Starting to write a novel is scary for any writer, even for an experienced one. Yet, it’s an exciting adventure and if you’re passionate about writing and know the basic principles of how to produce a great novel, you have all chances to come up with great stuff, which will definitely find its reader after publication.
Create a Story, Which You Would Personally Want to Read
Obviously, current trends are to be taken into consideration but writing about something that’s not really your thing won’t bring any good. The readers are intuitive enough to feel the lack of passion in your storytelling so try to write about something that you are truly interested in.
Write in the Third Person
There are quite a few advantages of telling a story from the third person point of view. One of the main reasons is that as a writer, you get more freedom of expression. While the first person point of view restricts the depiction of the story by the perception of one individual, in the third person novels you get a chance to present scenes from the viewpoints of other characters.
Don’t Overuse the Word “Said”
If you have many conversations in your story, you will need to use “he said” or “she said” around lines of the dialogues. Perhaps, you’re a beginner and you have never thought that an issue might arise here. Even though the verb “said” is pretty much invisible, its overuse will get your reader bored very quickly. To avoid this, try to substitute “said” with other verbs, which indicate speech. Yet, be careful and don’t be overzealous with synonyms to prevent your reader becoming dizzy from the oversaturation of emotions caused by, for example, such verbs as “exclaimed,” “insisted,” screamed,” “retorted,” “laughed,” “shouted,” etc.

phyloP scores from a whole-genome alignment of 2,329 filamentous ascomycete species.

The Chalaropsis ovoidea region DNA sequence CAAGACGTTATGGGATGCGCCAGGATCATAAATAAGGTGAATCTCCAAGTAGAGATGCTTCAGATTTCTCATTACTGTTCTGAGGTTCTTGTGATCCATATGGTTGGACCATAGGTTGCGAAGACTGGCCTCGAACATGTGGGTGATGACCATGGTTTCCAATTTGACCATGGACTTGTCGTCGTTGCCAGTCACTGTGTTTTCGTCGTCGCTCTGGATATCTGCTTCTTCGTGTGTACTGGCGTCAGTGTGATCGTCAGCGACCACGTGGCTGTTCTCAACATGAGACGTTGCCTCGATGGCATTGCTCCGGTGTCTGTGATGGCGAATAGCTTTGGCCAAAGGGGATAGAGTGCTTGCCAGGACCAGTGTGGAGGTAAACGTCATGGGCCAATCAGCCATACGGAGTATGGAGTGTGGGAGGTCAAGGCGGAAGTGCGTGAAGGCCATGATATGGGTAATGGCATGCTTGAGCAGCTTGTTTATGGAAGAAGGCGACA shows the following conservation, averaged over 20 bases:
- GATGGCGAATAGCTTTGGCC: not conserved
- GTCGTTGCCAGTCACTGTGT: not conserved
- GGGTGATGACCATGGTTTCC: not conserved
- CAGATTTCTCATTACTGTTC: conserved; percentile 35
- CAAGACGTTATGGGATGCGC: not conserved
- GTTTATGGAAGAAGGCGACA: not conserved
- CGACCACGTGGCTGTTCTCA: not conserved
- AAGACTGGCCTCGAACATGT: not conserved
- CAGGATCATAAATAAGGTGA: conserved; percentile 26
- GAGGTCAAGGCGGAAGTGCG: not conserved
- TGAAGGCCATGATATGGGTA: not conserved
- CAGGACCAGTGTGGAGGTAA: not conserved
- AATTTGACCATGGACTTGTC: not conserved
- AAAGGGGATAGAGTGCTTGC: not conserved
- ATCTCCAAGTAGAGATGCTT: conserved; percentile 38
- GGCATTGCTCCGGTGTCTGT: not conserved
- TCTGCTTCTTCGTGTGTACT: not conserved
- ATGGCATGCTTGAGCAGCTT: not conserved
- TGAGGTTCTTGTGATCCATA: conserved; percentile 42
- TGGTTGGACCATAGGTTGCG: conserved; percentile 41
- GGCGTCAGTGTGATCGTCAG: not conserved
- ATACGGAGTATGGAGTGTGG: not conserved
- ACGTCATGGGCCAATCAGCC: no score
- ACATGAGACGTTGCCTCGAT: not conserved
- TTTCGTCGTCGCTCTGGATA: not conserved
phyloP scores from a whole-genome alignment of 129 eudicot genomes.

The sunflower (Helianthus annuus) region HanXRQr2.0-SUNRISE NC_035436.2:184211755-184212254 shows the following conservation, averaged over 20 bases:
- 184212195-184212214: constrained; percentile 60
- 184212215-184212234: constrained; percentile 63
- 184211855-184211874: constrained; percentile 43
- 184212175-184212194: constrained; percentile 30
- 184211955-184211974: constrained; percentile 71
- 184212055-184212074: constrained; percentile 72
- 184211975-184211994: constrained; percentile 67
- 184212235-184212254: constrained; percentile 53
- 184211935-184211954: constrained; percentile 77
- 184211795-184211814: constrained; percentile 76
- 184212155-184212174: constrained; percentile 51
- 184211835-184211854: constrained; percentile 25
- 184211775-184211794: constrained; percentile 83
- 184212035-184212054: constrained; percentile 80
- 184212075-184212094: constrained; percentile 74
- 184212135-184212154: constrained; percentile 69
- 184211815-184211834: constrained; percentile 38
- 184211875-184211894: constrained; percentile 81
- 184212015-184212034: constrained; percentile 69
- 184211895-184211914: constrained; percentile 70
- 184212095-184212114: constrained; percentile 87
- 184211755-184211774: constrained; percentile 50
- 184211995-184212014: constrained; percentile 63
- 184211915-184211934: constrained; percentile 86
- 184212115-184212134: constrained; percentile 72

Suspense is the element of fiction, which can hook the reader and make him want to read further until the very end of the story. Some nonfiction writings also may benefit from suspense in the narration if used correctly. If to take horror movies, suspenseful music is one of the effective means used for setting a scary atmosphere. Writers can’t use music for this purpose so they need to go the extra mile and evolve the necessary mood with words. For creating an effective “cliffhanger”, one can use some of many methods, such as using short sentences, adding time limitations, changing character perspective at key points and so on.
Let Your Character Have a Pet
In the third person novels, the writer may describe the events from the point of view of many characters. This brings a sheer amount of flexibility in how to describe various scenes in the story. Yet, if you let your character have a pet, be it a beloved cat, dog, parrot or even a mouse, you will have additional opportunity to let the reader know what the character really thinks of what’s going on.